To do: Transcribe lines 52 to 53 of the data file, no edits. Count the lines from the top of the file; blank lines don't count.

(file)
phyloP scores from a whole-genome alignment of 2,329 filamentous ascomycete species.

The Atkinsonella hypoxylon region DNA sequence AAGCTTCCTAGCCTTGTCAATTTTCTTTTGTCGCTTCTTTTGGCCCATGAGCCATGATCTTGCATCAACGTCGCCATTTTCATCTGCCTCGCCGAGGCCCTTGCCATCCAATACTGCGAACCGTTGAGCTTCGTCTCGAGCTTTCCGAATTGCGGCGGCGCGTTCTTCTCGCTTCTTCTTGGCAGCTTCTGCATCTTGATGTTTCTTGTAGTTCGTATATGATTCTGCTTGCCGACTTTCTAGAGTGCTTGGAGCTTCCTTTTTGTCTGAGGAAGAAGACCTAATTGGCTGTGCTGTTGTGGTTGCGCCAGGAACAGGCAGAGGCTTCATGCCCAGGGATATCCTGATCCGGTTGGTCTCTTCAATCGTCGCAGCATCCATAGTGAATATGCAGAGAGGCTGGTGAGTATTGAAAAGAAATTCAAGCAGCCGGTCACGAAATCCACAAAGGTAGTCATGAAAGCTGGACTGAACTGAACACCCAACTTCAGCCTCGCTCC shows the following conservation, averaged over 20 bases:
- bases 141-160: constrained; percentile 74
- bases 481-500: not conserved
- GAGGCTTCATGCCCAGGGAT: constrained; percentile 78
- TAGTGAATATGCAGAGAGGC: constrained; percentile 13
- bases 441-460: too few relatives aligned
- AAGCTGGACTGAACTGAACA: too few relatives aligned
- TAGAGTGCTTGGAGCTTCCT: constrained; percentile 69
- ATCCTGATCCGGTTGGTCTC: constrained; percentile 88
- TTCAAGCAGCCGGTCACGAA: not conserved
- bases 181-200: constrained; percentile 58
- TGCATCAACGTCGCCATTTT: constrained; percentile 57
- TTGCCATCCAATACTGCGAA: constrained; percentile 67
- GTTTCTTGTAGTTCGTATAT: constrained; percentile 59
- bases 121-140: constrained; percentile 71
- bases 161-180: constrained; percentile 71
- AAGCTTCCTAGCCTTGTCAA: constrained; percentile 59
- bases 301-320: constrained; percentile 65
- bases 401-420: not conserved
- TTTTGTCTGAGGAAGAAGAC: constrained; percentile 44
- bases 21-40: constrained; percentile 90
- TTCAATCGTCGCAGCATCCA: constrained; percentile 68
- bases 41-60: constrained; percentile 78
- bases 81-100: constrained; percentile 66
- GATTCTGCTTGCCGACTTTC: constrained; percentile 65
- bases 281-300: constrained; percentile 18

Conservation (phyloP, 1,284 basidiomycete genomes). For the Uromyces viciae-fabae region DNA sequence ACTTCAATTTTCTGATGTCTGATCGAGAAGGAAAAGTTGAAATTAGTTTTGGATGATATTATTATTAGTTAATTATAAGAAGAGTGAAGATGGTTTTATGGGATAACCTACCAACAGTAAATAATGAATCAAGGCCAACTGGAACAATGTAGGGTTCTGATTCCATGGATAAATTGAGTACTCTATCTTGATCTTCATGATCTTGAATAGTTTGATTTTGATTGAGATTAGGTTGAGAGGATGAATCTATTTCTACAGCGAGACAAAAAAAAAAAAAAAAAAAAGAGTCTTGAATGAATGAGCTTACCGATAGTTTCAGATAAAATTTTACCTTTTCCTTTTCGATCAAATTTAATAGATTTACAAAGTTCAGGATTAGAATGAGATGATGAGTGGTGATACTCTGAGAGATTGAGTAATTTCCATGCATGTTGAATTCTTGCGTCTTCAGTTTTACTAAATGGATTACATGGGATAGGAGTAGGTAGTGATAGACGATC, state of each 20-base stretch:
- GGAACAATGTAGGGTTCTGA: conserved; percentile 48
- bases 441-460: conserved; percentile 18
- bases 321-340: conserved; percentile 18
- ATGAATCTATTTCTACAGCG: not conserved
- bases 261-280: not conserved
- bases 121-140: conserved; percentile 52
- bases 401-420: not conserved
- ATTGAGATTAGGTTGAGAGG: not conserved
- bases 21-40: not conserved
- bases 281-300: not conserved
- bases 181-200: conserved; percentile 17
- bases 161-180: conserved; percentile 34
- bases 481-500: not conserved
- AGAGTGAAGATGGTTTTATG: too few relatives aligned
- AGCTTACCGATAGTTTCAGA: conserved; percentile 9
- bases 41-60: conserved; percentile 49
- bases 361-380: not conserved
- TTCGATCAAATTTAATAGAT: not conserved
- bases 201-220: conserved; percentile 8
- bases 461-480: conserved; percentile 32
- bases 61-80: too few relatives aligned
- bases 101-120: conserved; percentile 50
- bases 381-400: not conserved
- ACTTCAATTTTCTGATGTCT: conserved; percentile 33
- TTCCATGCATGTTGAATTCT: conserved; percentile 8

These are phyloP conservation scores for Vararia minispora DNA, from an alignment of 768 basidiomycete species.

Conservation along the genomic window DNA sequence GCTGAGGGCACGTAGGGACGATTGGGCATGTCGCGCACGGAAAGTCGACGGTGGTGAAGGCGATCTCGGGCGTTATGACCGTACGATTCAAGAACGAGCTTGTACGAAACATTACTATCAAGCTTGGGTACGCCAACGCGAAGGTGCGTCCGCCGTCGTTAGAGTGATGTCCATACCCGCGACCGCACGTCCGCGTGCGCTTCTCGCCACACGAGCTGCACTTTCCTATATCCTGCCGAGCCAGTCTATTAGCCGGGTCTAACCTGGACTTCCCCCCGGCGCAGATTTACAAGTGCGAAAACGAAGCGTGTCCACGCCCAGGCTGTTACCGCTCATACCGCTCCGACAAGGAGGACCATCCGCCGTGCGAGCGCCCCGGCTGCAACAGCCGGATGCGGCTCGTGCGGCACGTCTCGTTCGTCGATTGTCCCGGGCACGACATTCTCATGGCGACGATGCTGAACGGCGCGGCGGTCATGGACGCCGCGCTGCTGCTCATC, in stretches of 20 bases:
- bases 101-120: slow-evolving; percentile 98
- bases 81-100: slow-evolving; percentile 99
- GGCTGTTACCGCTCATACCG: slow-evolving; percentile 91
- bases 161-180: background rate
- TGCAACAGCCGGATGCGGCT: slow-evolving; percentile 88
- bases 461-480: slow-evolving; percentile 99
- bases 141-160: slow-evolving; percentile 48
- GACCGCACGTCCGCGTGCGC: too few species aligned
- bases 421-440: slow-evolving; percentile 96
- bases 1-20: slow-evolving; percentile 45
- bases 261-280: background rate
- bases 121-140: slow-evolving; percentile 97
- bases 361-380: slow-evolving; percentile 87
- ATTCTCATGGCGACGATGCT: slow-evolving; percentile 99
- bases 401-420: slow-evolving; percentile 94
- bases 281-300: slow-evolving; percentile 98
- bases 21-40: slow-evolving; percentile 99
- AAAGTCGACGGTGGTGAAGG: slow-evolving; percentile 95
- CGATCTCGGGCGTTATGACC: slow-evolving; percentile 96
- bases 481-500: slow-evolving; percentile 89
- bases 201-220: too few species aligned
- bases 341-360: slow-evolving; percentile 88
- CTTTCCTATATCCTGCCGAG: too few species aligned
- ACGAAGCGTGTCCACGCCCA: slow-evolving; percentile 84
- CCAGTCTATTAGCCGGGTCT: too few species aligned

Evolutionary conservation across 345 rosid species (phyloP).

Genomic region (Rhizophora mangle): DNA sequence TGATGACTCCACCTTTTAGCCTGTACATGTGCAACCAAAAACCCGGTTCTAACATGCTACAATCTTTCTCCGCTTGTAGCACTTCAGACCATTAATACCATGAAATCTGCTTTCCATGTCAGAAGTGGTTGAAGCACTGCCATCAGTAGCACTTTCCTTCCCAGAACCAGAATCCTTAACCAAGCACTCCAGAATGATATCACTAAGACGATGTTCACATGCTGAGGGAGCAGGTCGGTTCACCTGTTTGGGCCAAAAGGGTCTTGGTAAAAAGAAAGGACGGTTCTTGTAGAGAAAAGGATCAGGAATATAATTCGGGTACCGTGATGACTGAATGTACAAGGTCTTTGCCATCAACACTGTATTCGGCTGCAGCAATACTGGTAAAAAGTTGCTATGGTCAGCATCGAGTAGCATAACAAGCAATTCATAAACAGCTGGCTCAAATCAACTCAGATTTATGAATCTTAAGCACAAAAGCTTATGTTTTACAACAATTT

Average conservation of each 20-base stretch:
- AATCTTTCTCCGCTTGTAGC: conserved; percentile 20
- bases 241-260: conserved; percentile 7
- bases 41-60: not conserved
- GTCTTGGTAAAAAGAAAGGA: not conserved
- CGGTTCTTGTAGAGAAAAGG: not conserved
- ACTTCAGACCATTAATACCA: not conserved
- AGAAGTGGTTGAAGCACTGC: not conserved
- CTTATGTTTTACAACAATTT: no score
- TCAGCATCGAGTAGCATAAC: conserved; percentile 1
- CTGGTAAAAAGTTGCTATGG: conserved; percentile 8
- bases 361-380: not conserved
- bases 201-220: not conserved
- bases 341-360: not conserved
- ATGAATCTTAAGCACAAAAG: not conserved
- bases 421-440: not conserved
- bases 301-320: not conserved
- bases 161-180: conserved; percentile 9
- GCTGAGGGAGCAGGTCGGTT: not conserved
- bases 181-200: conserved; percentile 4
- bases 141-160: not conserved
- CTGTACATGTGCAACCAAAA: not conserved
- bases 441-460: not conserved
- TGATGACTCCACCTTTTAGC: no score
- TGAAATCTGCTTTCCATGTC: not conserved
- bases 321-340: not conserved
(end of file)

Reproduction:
- ACTTCAATTTTCTGATGTCT: conserved; percentile 33
- TTCCATGCATGTTGAATTCT: conserved; percentile 8